about 2 years ago
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By Ruma Dubey


The USA H1B visa run for 2019 fiscal starting 1st Oct began yesterday. Unlike earlier, where there was a sense of palpable excitement, this time around there is a sense of anxiety and not too many techies are queuing up.

The total H1B’s visa’s quota is at 65,000; this reduced quota is at a time when a jaw dropping 5,48,000 tech jobs remain open in USA. At the same time, paradoxically, unemployment in the tech sector is around full employment levels. This means, lesser number of people from abroad, who have the talent, will be allowed to work in USA even though job slots remain open.

With Trump’s growing protectionist attitude, those applying for the H1B visa have gone down. Techies say that they simply do not want to apply to American companies as the insecurity factor has grown manifold; they do not know when might be asked to go as and when Trump raises his wall. It seems the frustration is so high that techies are seeking employment in other countries, with Canada topping the list. In June 2017, Canada launched its Global Talent Stream – a fast track program for highly skilled tech workers to enter Canada on a temporary visa in a span of two weeks.

United States Citizenship and Immigration Services (USCIS) published a report which shows that market demand for H1B visa is on the ebb, for the first time in 8 years in 2017. And there is evidence from a search engine for H1B visa which shows that there is a growing trend for a decreased interest in H1B visa, and this is not a shift in preference; it is much deeper.

Remember, all this is being done to protect America and American jobs. On principle grounds there is nothing wrong; if foreigners were taking away jobs in India, would we tolerate this? Within India itself, people from other states taking jobs of Maharashtra is not being tolerated so need we say more?  But to try and give this a geopolitical color would be wrong – there is nothing retaliatory or revengeful here; this was very much in the offing and our Indian companies will have to deal with this change. India is today on the global map, thanks to IT and USA helping give Indian IT the world platform.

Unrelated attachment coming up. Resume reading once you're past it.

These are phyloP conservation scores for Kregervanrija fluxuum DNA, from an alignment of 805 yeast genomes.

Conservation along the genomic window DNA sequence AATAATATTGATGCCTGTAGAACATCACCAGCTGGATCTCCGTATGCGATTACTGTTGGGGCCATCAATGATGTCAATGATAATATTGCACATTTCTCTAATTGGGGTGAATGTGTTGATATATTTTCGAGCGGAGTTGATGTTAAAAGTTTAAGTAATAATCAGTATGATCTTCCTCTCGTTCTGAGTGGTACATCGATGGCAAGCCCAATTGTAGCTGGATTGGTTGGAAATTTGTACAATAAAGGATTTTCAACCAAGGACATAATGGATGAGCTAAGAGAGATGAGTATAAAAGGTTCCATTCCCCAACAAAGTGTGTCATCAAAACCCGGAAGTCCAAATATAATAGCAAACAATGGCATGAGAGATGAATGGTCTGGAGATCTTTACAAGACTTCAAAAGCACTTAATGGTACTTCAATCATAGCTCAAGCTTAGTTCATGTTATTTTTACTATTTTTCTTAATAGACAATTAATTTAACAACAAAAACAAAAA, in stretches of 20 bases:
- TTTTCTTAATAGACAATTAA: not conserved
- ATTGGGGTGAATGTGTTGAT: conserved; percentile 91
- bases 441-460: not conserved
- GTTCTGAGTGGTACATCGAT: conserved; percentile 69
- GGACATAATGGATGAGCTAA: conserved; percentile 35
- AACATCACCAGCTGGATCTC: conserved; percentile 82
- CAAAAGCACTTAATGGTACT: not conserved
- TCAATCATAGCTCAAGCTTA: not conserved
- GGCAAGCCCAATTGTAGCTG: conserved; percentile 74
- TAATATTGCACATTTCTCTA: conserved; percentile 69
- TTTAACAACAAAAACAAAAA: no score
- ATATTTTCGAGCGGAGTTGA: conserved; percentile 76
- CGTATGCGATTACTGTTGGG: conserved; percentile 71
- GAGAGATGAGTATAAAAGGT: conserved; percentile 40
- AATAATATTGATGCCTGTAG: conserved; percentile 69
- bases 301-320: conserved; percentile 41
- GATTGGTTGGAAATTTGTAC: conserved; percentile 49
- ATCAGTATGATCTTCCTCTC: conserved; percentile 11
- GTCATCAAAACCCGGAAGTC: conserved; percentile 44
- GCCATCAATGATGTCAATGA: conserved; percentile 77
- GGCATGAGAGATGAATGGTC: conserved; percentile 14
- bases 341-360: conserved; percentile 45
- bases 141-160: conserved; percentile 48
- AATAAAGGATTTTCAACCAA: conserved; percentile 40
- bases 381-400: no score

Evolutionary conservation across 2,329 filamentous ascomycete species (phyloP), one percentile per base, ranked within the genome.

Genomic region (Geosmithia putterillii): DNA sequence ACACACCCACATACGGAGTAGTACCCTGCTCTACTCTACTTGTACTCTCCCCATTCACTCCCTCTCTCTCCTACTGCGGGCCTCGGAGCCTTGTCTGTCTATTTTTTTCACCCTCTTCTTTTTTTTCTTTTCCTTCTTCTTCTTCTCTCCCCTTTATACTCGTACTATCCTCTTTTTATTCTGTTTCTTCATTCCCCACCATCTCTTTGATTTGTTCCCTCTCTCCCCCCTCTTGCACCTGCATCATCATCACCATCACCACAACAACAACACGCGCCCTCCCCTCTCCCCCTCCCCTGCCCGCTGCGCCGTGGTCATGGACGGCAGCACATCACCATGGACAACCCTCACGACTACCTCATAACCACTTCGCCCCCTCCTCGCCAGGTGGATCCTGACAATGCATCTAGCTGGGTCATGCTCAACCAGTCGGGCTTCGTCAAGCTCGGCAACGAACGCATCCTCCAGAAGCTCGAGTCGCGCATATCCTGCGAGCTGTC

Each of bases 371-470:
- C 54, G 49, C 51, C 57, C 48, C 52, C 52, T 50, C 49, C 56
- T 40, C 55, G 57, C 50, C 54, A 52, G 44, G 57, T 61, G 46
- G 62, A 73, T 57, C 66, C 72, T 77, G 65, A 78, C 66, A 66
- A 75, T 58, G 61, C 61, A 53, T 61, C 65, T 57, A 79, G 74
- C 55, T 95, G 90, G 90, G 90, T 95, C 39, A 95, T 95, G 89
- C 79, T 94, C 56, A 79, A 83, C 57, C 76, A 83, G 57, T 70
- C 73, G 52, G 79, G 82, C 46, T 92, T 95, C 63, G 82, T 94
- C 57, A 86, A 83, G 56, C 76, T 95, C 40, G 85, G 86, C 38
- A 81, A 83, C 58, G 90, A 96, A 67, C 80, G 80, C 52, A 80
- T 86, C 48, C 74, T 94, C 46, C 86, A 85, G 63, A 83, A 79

The bitter truth is that Indian IT companies simply did not have the vision to look into the future. Artificial intelligence, Internet of Things, digitization – these are the platforms on which all work is now happening and we were slow to realise this. Companies are now moving towards these new changes but these are monumental changes and require some dramatic shift in the way in which it works. Even for a behemoth like IBM, which was slow to change, it is Watson which has made it relevant today. We moved from Y2K to engineering services to BPO but currently we do not have a new product at hand – nothing which will be competitively priced and earn it the moolah. We simply did not bother to innovate, concentrating only on costs, missing out on the new bus completely.

Robotics and automation are the new buzzwords but very few have the skill sets. Today, engineers who were aspiring to go abroad might never see their dream come true and that means most will either continue to stay back or get fired. But in the midst of all this, the new graduates are in the biggest pickle as hiring them will become tougher.

India needs to make a concerted effort to hire the best and brightest to teach, and we need to pay them well. Lee Ioccoca once said. "In a truly rationale society the best of us would teach, while the rest of us should find something else to do."

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